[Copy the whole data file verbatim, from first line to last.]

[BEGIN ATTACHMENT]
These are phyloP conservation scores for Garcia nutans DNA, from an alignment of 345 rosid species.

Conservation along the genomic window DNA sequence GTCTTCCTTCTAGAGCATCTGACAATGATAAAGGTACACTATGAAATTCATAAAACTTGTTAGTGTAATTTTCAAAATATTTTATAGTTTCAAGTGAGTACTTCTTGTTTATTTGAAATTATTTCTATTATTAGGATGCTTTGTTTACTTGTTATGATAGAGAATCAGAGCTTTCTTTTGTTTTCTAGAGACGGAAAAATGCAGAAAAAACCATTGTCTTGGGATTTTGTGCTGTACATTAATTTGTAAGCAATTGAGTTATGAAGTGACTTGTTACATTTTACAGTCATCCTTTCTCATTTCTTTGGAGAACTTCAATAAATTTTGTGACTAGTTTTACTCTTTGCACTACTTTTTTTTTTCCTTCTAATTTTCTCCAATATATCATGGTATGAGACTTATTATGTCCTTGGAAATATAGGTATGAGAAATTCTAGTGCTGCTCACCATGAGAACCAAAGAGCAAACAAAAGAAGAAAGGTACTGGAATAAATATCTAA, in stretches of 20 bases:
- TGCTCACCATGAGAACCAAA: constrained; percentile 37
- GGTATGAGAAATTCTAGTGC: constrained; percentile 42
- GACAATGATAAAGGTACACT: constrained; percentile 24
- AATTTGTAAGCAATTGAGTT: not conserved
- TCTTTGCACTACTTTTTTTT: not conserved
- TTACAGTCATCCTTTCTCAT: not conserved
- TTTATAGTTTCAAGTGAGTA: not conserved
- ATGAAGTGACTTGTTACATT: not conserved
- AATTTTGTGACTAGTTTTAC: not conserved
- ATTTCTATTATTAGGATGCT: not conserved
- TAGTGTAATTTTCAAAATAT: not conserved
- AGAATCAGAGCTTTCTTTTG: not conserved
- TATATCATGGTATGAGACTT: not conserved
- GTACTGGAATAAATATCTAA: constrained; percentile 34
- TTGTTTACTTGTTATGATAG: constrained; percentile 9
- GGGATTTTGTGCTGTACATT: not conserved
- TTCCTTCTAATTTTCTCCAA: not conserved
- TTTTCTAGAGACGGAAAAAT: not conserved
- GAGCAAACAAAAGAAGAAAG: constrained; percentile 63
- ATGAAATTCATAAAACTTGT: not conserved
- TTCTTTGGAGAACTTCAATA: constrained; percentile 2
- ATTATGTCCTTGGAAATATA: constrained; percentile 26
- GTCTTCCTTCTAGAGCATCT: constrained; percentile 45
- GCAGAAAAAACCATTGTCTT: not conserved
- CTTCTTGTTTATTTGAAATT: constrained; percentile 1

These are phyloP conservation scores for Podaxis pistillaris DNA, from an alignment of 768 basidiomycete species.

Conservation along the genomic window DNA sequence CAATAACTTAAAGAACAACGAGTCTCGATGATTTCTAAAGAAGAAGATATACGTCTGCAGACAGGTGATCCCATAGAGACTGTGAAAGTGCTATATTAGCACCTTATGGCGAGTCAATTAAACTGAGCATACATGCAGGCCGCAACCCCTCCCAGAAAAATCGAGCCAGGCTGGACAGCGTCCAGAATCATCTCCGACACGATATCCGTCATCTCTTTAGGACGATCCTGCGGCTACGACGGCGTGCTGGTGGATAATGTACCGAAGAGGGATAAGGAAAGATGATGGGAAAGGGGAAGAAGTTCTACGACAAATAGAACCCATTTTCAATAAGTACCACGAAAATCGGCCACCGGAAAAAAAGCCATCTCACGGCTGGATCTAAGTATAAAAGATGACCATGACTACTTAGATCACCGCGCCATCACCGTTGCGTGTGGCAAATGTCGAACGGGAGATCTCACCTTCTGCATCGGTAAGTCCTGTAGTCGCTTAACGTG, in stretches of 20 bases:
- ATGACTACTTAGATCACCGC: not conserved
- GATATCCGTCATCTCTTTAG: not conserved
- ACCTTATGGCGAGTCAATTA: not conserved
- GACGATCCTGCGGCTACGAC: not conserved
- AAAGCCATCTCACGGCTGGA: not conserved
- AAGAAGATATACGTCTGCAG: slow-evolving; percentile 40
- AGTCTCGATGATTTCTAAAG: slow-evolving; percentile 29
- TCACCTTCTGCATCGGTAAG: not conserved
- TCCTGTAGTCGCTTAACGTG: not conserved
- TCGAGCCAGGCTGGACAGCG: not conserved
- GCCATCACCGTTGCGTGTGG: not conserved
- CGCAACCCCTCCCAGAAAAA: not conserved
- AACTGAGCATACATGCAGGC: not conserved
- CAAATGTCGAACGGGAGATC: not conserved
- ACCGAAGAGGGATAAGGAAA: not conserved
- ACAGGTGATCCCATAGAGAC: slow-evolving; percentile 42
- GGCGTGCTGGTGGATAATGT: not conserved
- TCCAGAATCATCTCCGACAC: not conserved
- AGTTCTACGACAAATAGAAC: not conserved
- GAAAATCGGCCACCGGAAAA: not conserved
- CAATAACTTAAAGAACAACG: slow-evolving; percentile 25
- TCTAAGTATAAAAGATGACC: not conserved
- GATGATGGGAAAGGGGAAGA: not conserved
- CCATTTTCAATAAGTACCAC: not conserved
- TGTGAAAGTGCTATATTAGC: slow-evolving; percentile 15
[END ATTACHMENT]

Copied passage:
These are phyloP conservation scores for Garcia nutans DNA, from an alignment of 345 rosid species.

Conservation along the genomic window DNA sequence GTCTTCCTTCTAGAGCATCTGACAATGATAAAGGTACACTATGAAATTCATAAAACTTGTTAGTGTAATTTTCAAAATATTTTATAGTTTCAAGTGAGTACTTCTTGTTTATTTGAAATTATTTCTATTATTAGGATGCTTTGTTTACTTGTTATGATAGAGAATCAGAGCTTTCTTTTGTTTTCTAGAGACGGAAAAATGCAGAAAAAACCATTGTCTTGGGATTTTGTGCTGTACATTAATTTGTAAGCAATTGAGTTATGAAGTGACTTGTTACATTTTACAGTCATCCTTTCTCATTTCTTTGGAGAACTTCAATAAATTTTGTGACTAGTTTTACTCTTTGCACTACTTTTTTTTTTCCTTCTAATTTTCTCCAATATATCATGGTATGAGACTTATTATGTCCTTGGAAATATAGGTATGAGAAATTCTAGTGCTGCTCACCATGAGAACCAAAGAGCAAACAAAAGAAGAAAGGTACTGGAATAAATATCTAA, in stretches of 20 bases:
- TGCTCACCATGAGAACCAAA: constrained; percentile 37
- GGTATGAGAAATTCTAGTGC: constrained; percentile 42
- GACAATGATAAAGGTACACT: constrained; percentile 24
- AATTTGTAAGCAATTGAGTT: not conserved
- TCTTTGCACTACTTTTTTTT: not conserved
- TTACAGTCATCCTTTCTCAT: not conserved
- TTTATAGTTTCAAGTGAGTA: not conserved
- ATGAAGTGACTTGTTACATT: not conserved
- AATTTTGTGACTAGTTTTAC: not conserved
- ATTTCTATTATTAGGATGCT: not conserved
- TAGTGTAATTTTCAAAATAT: not conserved
- AGAATCAGAGCTTTCTTTTG: not conserved
- TATATCATGGTATGAGACTT: not conserved
- GTACTGGAATAAATATCTAA: constrained; percentile 34
- TTGTTTACTTGTTATGATAG: constrained; percentile 9
- GGGATTTTGTGCTGTACATT: not conserved
- TTCCTTCTAATTTTCTCCAA: not conserved
- TTTTCTAGAGACGGAAAAAT: not conserved
- GAGCAAACAAAAGAAGAAAG: constrained; percentile 63
- ATGAAATTCATAAAACTTGT: not conserved
- TTCTTTGGAGAACTTCAATA: constrained; percentile 2
- ATTATGTCCTTGGAAATATA: constrained; percentile 26
- GTCTTCCTTCTAGAGCATCT: constrained; percentile 45
- GCAGAAAAAACCATTGTCTT: not conserved
- CTTCTTGTTTATTTGAAATT: constrained; percentile 1

These are phyloP conservation scores for Podaxis pistillaris DNA, from an alignment of 768 basidiomycete species.

Conservation along the genomic window DNA sequence CAATAACTTAAAGAACAACGAGTCTCGATGATTTCTAAAGAAGAAGATATACGTCTGCAGACAGGTGATCCCATAGAGACTGTGAAAGTGCTATATTAGCACCTTATGGCGAGTCAATTAAACTGAGCATACATGCAGGCCGCAACCCCTCCCAGAAAAATCGAGCCAGGCTGGACAGCGTCCAGAATCATCTCCGACACGATATCCGTCATCTCTTTAGGACGATCCTGCGGCTACGACGGCGTGCTGGTGGATAATGTACCGAAGAGGGATAAGGAAAGATGATGGGAAAGGGGAAGAAGTTCTACGACAAATAGAACCCATTTTCAATAAGTACCACGAAAATCGGCCACCGGAAAAAAAGCCATCTCACGGCTGGATCTAAGTATAAAAGATGACCATGACTACTTAGATCACCGCGCCATCACCGTTGCGTGTGGCAAATGTCGAACGGGAGATCTCACCTTCTGCATCGGTAAGTCCTGTAGTCGCTTAACGTG, in stretches of 20 bases:
- ATGACTACTTAGATCACCGC: not conserved
- GATATCCGTCATCTCTTTAG: not conserved
- ACCTTATGGCGAGTCAATTA: not conserved
- GACGATCCTGCGGCTACGAC: not conserved
- AAAGCCATCTCACGGCTGGA: not conserved
- AAGAAGATATACGTCTGCAG: slow-evolving; percentile 40
- AGTCTCGATGATTTCTAAAG: slow-evolving; percentile 29
- TCACCTTCTGCATCGGTAAG: not conserved
- TCCTGTAGTCGCTTAACGTG: not conserved
- TCGAGCCAGGCTGGACAGCG: not conserved
- GCCATCACCGTTGCGTGTGG: not conserved
- CGCAACCCCTCCCAGAAAAA: not conserved
- AACTGAGCATACATGCAGGC: not conserved
- CAAATGTCGAACGGGAGATC: not conserved
- ACCGAAGAGGGATAAGGAAA: not conserved
- ACAGGTGATCCCATAGAGAC: slow-evolving; percentile 42
- GGCGTGCTGGTGGATAATGT: not conserved
- TCCAGAATCATCTCCGACAC: not conserved
- AGTTCTACGACAAATAGAAC: not conserved
- GAAAATCGGCCACCGGAAAA: not conserved
- CAATAACTTAAAGAACAACG: slow-evolving; percentile 25
- TCTAAGTATAAAAGATGACC: not conserved
- GATGATGGGAAAGGGGAAGA: not conserved
- CCATTTTCAATAAGTACCAC: not conserved
- TGTGAAAGTGCTATATTAGC: slow-evolving; percentile 15